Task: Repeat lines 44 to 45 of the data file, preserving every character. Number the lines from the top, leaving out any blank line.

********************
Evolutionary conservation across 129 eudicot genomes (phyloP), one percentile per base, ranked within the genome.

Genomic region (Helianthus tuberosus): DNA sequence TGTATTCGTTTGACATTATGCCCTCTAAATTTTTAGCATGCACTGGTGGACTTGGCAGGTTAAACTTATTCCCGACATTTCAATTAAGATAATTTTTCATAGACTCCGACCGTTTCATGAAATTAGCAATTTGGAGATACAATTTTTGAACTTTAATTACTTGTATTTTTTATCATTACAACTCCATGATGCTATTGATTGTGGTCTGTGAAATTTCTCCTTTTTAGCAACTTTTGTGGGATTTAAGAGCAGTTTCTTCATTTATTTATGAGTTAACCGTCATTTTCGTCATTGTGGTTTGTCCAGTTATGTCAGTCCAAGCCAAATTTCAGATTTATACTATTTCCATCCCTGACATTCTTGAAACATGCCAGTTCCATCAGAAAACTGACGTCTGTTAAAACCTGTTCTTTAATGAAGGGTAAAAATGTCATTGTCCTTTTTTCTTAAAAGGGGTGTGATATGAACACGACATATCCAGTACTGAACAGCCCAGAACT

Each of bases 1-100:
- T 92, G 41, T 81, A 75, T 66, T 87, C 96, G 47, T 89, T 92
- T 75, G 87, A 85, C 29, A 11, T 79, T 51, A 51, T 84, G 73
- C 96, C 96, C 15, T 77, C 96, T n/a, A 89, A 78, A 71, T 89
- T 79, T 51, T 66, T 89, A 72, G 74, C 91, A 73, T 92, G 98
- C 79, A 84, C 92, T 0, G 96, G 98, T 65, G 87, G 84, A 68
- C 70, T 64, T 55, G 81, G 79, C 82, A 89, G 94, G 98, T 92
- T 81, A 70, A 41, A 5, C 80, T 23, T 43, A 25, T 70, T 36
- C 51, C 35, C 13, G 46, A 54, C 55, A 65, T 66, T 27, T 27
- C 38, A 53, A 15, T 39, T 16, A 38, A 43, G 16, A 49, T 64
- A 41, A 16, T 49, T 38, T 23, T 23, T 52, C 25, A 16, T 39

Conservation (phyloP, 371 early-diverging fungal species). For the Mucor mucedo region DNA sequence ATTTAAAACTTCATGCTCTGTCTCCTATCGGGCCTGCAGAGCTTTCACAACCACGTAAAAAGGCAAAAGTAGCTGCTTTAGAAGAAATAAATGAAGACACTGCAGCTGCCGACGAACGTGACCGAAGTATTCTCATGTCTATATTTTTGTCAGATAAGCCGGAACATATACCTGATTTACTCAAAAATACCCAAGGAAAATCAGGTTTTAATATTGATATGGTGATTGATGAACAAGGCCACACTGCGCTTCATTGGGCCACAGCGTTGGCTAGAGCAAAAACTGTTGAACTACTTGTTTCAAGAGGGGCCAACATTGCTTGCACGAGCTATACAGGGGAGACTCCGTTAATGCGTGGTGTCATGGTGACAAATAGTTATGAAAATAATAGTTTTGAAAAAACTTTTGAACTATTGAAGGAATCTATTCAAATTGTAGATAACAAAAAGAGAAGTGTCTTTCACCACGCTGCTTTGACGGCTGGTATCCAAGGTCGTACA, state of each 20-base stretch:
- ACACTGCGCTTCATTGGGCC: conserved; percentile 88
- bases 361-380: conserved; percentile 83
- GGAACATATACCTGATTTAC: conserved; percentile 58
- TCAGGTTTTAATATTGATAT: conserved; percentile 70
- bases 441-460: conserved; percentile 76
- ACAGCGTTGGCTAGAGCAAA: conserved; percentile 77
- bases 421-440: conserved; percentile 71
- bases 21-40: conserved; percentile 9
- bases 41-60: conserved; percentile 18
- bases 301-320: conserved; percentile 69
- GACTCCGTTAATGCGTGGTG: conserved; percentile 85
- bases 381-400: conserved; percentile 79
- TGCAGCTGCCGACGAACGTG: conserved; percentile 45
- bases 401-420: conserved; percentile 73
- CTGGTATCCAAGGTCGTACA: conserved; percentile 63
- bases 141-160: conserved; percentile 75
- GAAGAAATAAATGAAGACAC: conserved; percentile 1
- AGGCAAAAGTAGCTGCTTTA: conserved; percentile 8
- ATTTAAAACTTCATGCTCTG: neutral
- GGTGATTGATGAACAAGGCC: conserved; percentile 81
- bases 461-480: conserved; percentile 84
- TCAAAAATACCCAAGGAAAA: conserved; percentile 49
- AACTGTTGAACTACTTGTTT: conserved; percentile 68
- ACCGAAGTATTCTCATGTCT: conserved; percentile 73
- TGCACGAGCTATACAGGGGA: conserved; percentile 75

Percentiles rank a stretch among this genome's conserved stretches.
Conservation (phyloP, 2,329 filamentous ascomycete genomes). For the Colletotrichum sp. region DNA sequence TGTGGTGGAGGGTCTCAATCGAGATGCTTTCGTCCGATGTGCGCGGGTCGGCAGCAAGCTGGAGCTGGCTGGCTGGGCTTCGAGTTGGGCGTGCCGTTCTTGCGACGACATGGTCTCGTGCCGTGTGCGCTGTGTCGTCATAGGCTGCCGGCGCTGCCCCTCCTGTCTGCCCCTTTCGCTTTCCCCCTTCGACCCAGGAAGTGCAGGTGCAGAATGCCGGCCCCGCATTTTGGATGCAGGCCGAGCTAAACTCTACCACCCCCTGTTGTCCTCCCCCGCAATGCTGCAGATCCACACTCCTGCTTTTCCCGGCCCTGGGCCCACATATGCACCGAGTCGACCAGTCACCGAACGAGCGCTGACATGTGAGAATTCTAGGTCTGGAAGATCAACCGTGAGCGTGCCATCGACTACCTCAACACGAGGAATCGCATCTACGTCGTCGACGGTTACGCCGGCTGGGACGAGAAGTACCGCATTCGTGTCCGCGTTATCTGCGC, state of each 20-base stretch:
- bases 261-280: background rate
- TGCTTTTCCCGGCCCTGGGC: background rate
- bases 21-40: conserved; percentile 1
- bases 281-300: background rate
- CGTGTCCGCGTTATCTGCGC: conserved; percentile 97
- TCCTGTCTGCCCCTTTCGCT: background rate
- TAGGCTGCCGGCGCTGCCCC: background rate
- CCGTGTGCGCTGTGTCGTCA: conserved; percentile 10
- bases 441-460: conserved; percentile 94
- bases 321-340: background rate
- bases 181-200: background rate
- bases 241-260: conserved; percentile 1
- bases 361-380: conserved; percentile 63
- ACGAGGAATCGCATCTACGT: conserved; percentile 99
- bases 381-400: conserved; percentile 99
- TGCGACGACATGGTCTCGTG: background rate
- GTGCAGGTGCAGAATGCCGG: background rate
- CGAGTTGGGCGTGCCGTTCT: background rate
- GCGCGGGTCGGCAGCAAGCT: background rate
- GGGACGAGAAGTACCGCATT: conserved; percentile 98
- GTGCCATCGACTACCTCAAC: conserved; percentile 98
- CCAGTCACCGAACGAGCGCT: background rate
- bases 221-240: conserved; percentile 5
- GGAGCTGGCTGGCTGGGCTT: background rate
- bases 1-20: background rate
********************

- bases 21-40: conserved; percentile 1
- bases 281-300: background rate